University of London, UK
Julie-Ann MacLaren is an experienced nurse educator who is currently Deputy Divisional Lead for Nursing at the School of Health Sciences; City, University of London. Her expertise and passion lies in developing and improving workplace learning for student nurses and midwives. This was the focus of her 2012 doctoral
thesis entitled ‘Inside Mentoring Relationships: Infl uences and Impacts on Mentorship Learning for Acute Care Nurses Working in the NHS’ (Institute of Education, University College London)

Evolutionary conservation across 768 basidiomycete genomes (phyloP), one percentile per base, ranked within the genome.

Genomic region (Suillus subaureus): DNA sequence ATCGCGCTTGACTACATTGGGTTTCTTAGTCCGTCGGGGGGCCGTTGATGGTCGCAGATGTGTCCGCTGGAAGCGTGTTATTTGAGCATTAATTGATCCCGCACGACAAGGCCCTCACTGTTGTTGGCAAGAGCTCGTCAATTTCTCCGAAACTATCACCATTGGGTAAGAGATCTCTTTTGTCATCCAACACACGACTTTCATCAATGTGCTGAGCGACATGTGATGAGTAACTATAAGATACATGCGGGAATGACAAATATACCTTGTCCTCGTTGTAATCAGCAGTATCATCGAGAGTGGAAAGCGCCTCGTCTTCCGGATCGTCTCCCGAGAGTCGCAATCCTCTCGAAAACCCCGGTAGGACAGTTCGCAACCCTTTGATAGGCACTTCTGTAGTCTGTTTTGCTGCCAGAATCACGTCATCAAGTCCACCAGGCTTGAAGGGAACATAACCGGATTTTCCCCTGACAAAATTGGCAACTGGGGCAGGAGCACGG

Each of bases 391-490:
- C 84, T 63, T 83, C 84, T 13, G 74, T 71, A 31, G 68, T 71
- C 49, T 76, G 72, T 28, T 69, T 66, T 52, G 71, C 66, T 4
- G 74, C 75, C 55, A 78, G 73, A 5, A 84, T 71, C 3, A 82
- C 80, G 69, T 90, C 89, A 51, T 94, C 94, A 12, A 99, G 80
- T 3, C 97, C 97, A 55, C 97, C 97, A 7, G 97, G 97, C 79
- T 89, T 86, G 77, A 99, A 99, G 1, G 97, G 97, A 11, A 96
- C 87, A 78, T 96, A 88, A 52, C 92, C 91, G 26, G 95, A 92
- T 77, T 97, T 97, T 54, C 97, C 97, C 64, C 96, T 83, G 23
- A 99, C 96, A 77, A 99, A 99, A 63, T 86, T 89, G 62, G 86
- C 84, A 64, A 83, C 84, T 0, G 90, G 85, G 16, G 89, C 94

Statement Supervised practice as a mentor is an integral component of professionally-accredited nurse mentor education, and is essential to the development of robust undergraduate workplace learning and assessment. However, the literature tends to focus on the mentor-student relationship rather than the relationships facilitating mentors’ workplace learning. This paper begins to redress this gap in the literature by asking the research question: Which relationships are important in developing nurses as mentors in practice, and how are their mentorship impacted by professional, Organizational and political agendas in NHS settings? A qualitative case study of two NHS Trusts was undertaken utilizing a range of data collection methods. In order to explore supervisory and supportive relationships whilst studying for an approved mentorship award (Nursing and Midwifery Council, 2008) semistructured interviews were undertaken with three recently qualified mentors. A snowball interview technique (Noy, 2008) enabled access to those they identified as significant in their own learning to become mentors, who were similarly interviewed about their developmental and support network in practice. In total six mentors were interviewed. Additional Interviews with nurses in senior NHS Trust-based educational roles, and senior policy-making and education figures augmented these initial interviews. In another strand of the research, professional mentorship standards (NMC, 2008) were mapped across each of the mentors’ interview data to gain an idea of their penetration into practice. Finally, each interview participant developed a developmental mentorship network diagram (Dobrow & Higgins, 2005) which identified colleagues significant to their own development as a mentor or educator, and the attributes which enabled this (Andrews & Chilton, 2000; Darling, 1984). The findings reveal complex learning relationships and situational factors affecting mentor development and on-going practice. They suggest that traditional dyadic forms of supervisory mentorship may not offer the range of skills and attributes that developing mentors require. Mentor network type, orientation to learning, learning strategies and organizational focus emerge as the foci of tensions in learning to be a mentor. The study recommends that nursing teams in acute areas further develop a shared culture of learning and development in providing multiple opportunities for supporting developing mentors.